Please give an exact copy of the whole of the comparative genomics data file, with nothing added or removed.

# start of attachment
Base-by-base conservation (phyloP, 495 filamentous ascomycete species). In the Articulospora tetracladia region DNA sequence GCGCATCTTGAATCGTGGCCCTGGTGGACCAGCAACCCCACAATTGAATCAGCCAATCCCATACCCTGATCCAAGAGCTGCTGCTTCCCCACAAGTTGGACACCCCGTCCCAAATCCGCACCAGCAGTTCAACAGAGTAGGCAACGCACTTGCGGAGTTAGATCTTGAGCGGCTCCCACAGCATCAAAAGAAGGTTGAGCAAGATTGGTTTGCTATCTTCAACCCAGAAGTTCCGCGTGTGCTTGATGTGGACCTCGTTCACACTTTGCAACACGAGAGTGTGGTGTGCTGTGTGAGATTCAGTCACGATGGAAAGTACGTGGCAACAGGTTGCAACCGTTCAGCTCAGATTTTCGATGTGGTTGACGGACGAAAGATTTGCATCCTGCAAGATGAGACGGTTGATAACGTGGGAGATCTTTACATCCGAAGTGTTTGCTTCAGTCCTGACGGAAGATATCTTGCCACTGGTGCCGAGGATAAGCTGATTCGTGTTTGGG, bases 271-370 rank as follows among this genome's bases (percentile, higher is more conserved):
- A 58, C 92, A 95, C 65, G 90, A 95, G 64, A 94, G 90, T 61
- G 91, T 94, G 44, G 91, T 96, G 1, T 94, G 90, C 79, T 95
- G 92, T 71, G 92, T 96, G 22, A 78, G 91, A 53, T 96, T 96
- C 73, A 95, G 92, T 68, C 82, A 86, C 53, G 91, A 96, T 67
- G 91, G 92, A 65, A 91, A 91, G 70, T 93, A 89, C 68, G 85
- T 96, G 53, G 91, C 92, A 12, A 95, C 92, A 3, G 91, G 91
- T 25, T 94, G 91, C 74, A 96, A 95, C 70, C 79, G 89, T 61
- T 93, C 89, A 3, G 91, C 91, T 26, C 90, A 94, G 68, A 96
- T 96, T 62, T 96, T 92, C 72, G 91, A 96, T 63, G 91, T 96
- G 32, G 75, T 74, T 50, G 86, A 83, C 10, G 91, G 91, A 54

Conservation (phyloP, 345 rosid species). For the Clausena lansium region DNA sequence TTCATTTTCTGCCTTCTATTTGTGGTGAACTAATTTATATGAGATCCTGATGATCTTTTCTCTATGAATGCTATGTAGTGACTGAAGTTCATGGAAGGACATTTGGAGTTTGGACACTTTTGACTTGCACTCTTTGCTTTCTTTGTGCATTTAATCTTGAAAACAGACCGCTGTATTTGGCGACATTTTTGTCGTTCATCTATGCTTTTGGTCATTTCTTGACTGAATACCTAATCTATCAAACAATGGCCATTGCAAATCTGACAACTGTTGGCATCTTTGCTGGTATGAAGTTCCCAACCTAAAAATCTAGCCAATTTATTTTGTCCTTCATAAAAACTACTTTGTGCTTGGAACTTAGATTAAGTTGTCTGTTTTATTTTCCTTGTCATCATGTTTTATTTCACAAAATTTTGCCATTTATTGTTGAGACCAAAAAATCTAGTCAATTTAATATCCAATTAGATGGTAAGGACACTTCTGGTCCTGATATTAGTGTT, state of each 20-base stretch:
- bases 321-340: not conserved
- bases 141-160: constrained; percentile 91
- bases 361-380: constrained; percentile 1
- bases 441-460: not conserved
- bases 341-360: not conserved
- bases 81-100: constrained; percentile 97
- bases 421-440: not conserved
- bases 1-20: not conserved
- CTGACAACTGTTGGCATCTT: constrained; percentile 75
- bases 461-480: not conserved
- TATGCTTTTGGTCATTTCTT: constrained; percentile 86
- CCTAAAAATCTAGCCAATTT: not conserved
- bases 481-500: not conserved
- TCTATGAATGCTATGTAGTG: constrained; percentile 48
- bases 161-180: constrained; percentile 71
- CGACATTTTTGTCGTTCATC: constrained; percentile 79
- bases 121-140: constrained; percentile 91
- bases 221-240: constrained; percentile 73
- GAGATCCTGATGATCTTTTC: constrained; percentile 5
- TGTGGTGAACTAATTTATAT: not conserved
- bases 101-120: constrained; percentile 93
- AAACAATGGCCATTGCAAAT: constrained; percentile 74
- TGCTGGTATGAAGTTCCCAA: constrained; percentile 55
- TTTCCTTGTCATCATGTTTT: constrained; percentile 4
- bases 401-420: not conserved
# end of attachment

Base-by-base conservation (phyloP, 495 filamentous ascomycete species). In the Articulospora tetracladia region DNA sequence GCGCATCTTGAATCGTGGCCCTGGTGGACCAGCAACCCCACAATTGAATCAGCCAATCCCATACCCTGATCCAAGAGCTGCTGCTTCCCCACAAGTTGGACACCCCGTCCCAAATCCGCACCAGCAGTTCAACAGAGTAGGCAACGCACTTGCGGAGTTAGATCTTGAGCGGCTCCCACAGCATCAAAAGAAGGTTGAGCAAGATTGGTTTGCTATCTTCAACCCAGAAGTTCCGCGTGTGCTTGATGTGGACCTCGTTCACACTTTGCAACACGAGAGTGTGGTGTGCTGTGTGAGATTCAGTCACGATGGAAAGTACGTGGCAACAGGTTGCAACCGTTCAGCTCAGATTTTCGATGTGGTTGACGGACGAAAGATTTGCATCCTGCAAGATGAGACGGTTGATAACGTGGGAGATCTTTACATCCGAAGTGTTTGCTTCAGTCCTGACGGAAGATATCTTGCCACTGGTGCCGAGGATAAGCTGATTCGTGTTTGGG, bases 271-370 rank as follows among this genome's bases (percentile, higher is more conserved):
- A 58, C 92, A 95, C 65, G 90, A 95, G 64, A 94, G 90, T 61
- G 91, T 94, G 44, G 91, T 96, G 1, T 94, G 90, C 79, T 95
- G 92, T 71, G 92, T 96, G 22, A 78, G 91, A 53, T 96, T 96
- C 73, A 95, G 92, T 68, C 82, A 86, C 53, G 91, A 96, T 67
- G 91, G 92, A 65, A 91, A 91, G 70, T 93, A 89, C 68, G 85
- T 96, G 53, G 91, C 92, A 12, A 95, C 92, A 3, G 91, G 91
- T 25, T 94, G 91, C 74, A 96, A 95, C 70, C 79, G 89, T 61
- T 93, C 89, A 3, G 91, C 91, T 26, C 90, A 94, G 68, A 96
- T 96, T 62, T 96, T 92, C 72, G 91, A 96, T 63, G 91, T 96
- G 32, G 75, T 74, T 50, G 86, A 83, C 10, G 91, G 91, A 54

Conservation (phyloP, 345 rosid species). For the Clausena lansium region DNA sequence TTCATTTTCTGCCTTCTATTTGTGGTGAACTAATTTATATGAGATCCTGATGATCTTTTCTCTATGAATGCTATGTAGTGACTGAAGTTCATGGAAGGACATTTGGAGTTTGGACACTTTTGACTTGCACTCTTTGCTTTCTTTGTGCATTTAATCTTGAAAACAGACCGCTGTATTTGGCGACATTTTTGTCGTTCATCTATGCTTTTGGTCATTTCTTGACTGAATACCTAATCTATCAAACAATGGCCATTGCAAATCTGACAACTGTTGGCATCTTTGCTGGTATGAAGTTCCCAACCTAAAAATCTAGCCAATTTATTTTGTCCTTCATAAAAACTACTTTGTGCTTGGAACTTAGATTAAGTTGTCTGTTTTATTTTCCTTGTCATCATGTTTTATTTCACAAAATTTTGCCATTTATTGTTGAGACCAAAAAATCTAGTCAATTTAATATCCAATTAGATGGTAAGGACACTTCTGGTCCTGATATTAGTGTT, state of each 20-base stretch:
- bases 321-340: not conserved
- bases 141-160: constrained; percentile 91
- bases 361-380: constrained; percentile 1
- bases 441-460: not conserved
- bases 341-360: not conserved
- bases 81-100: constrained; percentile 97
- bases 421-440: not conserved
- bases 1-20: not conserved
- CTGACAACTGTTGGCATCTT: constrained; percentile 75
- bases 461-480: not conserved
- TATGCTTTTGGTCATTTCTT: constrained; percentile 86
- CCTAAAAATCTAGCCAATTT: not conserved
- bases 481-500: not conserved
- TCTATGAATGCTATGTAGTG: constrained; percentile 48
- bases 161-180: constrained; percentile 71
- CGACATTTTTGTCGTTCATC: constrained; percentile 79
- bases 121-140: constrained; percentile 91
- bases 221-240: constrained; percentile 73
- GAGATCCTGATGATCTTTTC: constrained; percentile 5
- TGTGGTGAACTAATTTATAT: not conserved
- bases 101-120: constrained; percentile 93
- AAACAATGGCCATTGCAAAT: constrained; percentile 74
- TGCTGGTATGAAGTTCCCAA: constrained; percentile 55
- TTTCCTTGTCATCATGTTTT: constrained; percentile 4
- bases 401-420: not conserved